allopatric speciation


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allopatric speciation

A process in which two or more populations of the same (but geographically separated and non-interbreeding) species become less similar to each other over time, through mutation or survival advantages of different traits in differing environments, and eventually become distinct species.

allopatric speciation

the genetic differentiation of populations which are geographically separate to the point where they become separate SPECIES.
References in periodicals archive ?
If the cooling and drying stressed individual species to the point where they went extinct over parts of their range and only survived in areas that were optimal, a mechanism for allopatric speciation emerges.
Each of the models of allopatric speciation is probably relevant to a different degree for the speciation process in different faunal groups or during different geological periods.
In this paper I describe one way in which species interactions operating in local communities may influence the potential for speciation by influencing the potential for generating differentiation across the range of a species as hypothesized in the allopatric speciation model with regional differences in selection.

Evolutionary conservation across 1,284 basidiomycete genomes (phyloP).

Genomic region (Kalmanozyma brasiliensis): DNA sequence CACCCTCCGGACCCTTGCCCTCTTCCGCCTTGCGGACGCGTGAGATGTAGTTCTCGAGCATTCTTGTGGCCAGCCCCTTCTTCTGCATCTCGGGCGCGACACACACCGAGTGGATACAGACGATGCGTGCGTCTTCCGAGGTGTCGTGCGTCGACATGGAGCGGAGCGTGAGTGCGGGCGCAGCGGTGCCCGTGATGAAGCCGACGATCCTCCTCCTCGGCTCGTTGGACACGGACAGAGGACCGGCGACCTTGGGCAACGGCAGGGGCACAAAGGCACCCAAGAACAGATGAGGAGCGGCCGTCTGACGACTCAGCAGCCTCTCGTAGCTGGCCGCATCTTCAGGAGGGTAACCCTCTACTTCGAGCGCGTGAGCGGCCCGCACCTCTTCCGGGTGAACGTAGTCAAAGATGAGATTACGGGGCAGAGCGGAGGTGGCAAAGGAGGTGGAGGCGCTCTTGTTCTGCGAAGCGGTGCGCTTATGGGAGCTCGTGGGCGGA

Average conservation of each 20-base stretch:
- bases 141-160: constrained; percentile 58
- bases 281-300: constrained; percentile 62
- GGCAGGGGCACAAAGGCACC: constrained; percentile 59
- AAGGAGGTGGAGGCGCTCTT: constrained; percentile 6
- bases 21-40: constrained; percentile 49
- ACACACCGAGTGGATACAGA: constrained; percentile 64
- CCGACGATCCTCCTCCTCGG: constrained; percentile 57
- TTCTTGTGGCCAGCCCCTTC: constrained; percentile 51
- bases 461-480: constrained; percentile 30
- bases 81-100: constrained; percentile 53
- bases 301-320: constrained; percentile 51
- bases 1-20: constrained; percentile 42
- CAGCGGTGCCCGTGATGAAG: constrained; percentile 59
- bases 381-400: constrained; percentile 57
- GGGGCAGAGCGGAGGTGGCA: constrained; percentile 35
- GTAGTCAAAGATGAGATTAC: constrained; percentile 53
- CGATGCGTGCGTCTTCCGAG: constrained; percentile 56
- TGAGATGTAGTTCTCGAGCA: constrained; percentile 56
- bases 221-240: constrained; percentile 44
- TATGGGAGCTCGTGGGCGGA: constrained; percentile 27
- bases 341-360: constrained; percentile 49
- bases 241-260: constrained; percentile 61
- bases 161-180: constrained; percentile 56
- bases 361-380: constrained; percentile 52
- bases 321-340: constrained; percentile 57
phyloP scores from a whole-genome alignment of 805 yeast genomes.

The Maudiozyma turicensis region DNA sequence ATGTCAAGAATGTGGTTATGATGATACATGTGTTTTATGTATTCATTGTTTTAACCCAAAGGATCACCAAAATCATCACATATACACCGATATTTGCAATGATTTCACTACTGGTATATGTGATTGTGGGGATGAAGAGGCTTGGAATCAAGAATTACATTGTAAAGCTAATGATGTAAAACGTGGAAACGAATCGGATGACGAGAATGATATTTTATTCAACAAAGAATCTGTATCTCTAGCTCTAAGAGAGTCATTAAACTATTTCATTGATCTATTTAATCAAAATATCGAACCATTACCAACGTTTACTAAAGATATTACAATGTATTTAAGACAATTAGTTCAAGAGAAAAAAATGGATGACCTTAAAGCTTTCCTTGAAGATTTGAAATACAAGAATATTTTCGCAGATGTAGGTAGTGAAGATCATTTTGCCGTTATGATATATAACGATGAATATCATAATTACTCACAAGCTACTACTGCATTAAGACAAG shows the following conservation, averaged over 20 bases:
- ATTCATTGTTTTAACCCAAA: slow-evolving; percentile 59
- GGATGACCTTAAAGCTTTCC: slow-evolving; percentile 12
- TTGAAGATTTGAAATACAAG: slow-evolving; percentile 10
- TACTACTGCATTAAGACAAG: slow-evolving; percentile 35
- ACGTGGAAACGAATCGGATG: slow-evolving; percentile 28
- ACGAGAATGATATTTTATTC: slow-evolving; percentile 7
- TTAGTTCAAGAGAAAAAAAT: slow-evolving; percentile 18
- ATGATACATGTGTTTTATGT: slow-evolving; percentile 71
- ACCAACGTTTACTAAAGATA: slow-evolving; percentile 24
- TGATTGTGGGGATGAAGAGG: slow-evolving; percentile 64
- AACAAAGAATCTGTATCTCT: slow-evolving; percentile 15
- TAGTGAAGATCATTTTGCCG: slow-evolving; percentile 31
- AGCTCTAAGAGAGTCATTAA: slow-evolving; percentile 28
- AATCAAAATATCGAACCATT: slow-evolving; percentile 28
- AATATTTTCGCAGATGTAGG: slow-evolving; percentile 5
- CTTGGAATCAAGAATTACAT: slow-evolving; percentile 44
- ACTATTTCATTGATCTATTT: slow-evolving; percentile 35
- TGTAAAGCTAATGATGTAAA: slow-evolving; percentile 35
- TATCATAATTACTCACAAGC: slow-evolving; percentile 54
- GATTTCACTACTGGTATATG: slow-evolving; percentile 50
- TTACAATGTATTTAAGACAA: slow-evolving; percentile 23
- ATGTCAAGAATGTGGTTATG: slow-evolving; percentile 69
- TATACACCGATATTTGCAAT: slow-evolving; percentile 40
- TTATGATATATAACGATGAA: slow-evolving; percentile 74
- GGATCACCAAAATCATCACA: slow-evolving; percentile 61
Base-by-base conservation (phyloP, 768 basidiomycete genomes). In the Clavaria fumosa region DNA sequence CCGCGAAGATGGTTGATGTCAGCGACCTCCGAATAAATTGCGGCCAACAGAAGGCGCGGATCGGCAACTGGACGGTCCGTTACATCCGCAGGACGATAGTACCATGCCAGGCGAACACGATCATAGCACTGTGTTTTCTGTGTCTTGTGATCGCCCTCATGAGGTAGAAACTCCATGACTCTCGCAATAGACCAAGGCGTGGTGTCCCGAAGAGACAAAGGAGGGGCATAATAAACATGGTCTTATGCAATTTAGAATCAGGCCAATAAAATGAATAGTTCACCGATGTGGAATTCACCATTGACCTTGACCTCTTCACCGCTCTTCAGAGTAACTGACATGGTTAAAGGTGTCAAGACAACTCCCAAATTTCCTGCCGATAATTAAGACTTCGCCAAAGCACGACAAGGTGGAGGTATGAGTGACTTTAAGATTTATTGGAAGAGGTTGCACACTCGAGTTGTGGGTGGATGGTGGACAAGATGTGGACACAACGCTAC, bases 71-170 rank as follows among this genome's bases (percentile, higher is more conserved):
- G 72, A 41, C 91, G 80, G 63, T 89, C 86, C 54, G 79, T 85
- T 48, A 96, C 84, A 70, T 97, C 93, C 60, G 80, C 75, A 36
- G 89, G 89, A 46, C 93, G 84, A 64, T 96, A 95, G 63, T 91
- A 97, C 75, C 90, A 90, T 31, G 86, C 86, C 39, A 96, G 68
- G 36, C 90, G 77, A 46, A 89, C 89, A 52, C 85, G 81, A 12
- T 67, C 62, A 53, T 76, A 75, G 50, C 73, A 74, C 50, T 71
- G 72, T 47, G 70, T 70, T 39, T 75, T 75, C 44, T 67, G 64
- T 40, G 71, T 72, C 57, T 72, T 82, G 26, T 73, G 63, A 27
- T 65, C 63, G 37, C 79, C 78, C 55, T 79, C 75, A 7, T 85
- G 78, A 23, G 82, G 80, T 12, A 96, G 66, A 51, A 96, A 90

A number of authors have argued that the primary force preventing population differentiation that would lead to allopatric speciation is the similarity in selection pressures experienced by different populations across the range of a species (e.
This difference in selection regimes between the two regions of the species range should therefore be conducive to generating allopatric speciation (Rice and Hostert 1993).
Natural selection may constrain or enhance the potential for population differentiation that can lead to allopatric speciation.
Thus, the species that are most likely to demonstrate speciation by distance around a ring are also the species that are most susceptable to geographic or allopatric speciation, leading in most cases to uncertainty about the ultimate cause of reproductive isolation.
King stresses that there has been an overemphasis on allopatric speciation at the expense of the vast amount of new data supporting one or more chromosomal speciation hypotheses.
Secondary zones have been identified by multiple concordant clines (including those for presumably neutral markers), and the prevalence of such concordance is one of the traditional arguments for the ubiquity of allopatric speciation (Mayr 1963).
The importance of allopatric speciation could, for example, be ruled out if regional patterning of gene pools was absent.
Parapatric speciation, a third form of allopatric speciation (Bush 1975; Endler 1977), was not considered by Lynch because it appears to be phylogenetically indistinguishable from other forms of allopatric speciation (Wiley 1981: Cracraft 1982).
Lynch viewed cases of higher-level sympatry ([is less than] 100% overlap) as the result of either sympatric speciation or allopatric speciation with subsequent dispersal, and thus classified these as indeterminate.